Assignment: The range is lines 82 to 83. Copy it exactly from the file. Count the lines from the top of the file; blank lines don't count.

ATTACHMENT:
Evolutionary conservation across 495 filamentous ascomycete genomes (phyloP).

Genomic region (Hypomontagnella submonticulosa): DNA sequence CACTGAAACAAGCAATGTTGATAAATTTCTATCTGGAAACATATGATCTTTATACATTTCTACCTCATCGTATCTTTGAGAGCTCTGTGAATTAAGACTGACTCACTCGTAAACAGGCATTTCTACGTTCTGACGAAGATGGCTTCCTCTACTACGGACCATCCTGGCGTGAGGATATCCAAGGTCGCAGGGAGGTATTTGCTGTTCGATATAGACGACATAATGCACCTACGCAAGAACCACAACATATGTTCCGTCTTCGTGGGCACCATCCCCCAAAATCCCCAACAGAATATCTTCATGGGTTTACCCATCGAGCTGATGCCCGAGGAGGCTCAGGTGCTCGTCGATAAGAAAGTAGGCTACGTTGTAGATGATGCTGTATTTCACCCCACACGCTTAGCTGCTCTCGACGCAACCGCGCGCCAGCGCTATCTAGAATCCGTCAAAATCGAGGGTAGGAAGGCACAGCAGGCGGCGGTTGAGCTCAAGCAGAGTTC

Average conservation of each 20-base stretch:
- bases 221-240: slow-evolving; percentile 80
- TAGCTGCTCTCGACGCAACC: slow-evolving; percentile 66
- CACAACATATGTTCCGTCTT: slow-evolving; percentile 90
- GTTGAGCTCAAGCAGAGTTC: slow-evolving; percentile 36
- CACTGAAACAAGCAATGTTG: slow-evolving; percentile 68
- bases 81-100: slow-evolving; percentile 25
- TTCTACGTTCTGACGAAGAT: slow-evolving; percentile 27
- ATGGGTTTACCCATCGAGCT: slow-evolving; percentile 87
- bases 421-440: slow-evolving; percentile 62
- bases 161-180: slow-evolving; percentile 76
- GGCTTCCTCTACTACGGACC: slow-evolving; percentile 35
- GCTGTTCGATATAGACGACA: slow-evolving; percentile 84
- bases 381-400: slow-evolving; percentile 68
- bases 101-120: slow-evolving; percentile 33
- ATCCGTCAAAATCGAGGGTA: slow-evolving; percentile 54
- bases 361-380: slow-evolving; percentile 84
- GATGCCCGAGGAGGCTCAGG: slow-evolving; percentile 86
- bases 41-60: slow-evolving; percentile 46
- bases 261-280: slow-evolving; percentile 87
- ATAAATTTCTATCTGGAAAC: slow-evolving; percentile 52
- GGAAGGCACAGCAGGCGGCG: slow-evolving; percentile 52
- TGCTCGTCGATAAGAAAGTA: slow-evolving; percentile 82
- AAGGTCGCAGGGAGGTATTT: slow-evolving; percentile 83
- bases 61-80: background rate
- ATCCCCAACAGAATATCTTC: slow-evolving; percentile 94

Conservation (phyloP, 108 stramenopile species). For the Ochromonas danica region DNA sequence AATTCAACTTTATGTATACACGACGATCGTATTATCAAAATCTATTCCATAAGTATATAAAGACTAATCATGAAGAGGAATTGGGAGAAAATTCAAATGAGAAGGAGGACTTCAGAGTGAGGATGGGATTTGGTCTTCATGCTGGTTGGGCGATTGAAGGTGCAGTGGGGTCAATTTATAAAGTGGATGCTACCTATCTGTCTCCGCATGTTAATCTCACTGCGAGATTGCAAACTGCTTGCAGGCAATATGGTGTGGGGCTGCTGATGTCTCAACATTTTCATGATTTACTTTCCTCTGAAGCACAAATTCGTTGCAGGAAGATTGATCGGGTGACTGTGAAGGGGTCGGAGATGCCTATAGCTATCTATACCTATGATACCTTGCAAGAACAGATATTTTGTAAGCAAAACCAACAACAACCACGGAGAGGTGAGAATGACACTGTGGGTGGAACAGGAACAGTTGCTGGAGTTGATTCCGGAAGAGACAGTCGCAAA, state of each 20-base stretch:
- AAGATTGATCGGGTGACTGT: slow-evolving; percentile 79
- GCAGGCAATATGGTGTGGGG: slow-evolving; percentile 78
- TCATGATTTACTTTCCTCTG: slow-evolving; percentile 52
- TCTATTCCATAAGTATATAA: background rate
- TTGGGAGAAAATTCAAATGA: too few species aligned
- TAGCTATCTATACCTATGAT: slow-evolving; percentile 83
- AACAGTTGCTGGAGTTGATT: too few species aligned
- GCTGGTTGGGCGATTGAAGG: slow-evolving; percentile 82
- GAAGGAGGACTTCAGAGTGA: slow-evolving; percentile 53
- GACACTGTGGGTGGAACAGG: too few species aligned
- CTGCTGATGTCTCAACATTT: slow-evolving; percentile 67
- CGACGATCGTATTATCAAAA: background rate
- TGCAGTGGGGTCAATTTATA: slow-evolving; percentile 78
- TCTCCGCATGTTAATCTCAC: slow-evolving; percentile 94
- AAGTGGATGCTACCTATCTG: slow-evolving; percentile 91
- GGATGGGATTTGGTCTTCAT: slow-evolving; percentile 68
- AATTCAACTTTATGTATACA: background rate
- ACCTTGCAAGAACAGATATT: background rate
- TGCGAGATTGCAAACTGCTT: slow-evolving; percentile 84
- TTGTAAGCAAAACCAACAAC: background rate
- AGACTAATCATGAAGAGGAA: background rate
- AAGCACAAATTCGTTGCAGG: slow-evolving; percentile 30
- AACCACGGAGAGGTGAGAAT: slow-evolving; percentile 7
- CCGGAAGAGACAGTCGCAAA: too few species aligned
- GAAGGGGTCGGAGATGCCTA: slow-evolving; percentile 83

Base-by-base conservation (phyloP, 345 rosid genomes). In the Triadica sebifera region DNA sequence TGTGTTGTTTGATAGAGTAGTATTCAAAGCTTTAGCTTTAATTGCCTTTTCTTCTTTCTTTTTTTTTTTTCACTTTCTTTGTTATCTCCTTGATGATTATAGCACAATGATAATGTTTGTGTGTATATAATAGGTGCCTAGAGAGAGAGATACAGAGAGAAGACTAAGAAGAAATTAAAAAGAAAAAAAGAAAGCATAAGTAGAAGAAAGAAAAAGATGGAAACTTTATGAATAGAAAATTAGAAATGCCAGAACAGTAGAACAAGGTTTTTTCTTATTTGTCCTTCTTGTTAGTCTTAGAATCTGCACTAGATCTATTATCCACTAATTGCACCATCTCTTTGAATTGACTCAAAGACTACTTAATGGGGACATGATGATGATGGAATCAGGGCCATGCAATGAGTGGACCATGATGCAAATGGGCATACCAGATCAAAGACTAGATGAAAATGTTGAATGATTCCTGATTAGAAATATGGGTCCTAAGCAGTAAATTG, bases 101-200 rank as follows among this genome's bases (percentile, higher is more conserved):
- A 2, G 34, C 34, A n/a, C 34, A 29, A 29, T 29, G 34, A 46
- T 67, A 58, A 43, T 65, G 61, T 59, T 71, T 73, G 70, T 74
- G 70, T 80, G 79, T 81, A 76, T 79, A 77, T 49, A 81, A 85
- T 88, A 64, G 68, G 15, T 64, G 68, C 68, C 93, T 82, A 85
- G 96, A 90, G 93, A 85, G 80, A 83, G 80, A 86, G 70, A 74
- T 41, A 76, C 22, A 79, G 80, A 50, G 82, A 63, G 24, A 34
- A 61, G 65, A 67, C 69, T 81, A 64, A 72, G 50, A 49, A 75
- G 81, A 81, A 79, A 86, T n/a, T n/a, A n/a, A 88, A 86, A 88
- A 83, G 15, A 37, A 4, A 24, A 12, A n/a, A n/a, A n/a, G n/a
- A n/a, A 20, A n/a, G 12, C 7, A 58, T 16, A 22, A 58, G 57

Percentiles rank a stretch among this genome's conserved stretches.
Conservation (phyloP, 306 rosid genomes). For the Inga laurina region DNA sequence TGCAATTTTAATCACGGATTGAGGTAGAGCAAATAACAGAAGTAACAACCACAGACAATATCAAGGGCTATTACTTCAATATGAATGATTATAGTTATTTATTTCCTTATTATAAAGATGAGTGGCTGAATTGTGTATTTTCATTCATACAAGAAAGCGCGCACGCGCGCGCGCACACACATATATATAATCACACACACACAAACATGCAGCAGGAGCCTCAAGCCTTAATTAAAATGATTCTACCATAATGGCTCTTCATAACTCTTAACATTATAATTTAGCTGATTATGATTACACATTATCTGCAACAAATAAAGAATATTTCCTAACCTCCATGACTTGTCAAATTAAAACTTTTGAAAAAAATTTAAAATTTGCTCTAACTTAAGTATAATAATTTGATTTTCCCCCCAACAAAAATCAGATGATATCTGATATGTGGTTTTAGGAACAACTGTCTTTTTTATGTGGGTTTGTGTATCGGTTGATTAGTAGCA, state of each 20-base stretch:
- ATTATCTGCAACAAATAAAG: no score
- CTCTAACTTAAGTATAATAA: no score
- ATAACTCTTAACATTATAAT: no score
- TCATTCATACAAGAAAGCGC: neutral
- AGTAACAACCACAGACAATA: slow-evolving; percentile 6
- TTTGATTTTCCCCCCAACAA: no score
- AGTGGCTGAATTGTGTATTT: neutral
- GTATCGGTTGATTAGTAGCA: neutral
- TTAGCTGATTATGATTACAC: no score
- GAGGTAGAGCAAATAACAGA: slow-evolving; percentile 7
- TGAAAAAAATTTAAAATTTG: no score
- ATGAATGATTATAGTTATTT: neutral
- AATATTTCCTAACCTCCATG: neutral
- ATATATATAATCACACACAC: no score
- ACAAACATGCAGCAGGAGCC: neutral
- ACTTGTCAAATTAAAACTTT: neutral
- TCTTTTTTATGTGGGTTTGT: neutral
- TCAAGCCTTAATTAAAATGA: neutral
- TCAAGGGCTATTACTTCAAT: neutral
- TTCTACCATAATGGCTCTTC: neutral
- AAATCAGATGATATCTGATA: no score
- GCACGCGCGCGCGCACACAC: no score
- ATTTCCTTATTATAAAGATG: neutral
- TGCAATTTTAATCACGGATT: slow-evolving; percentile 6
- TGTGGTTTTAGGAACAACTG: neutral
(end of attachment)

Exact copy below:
- ACAAACATGCAGCAGGAGCC: neutral
- ACTTGTCAAATTAAAACTTT: neutral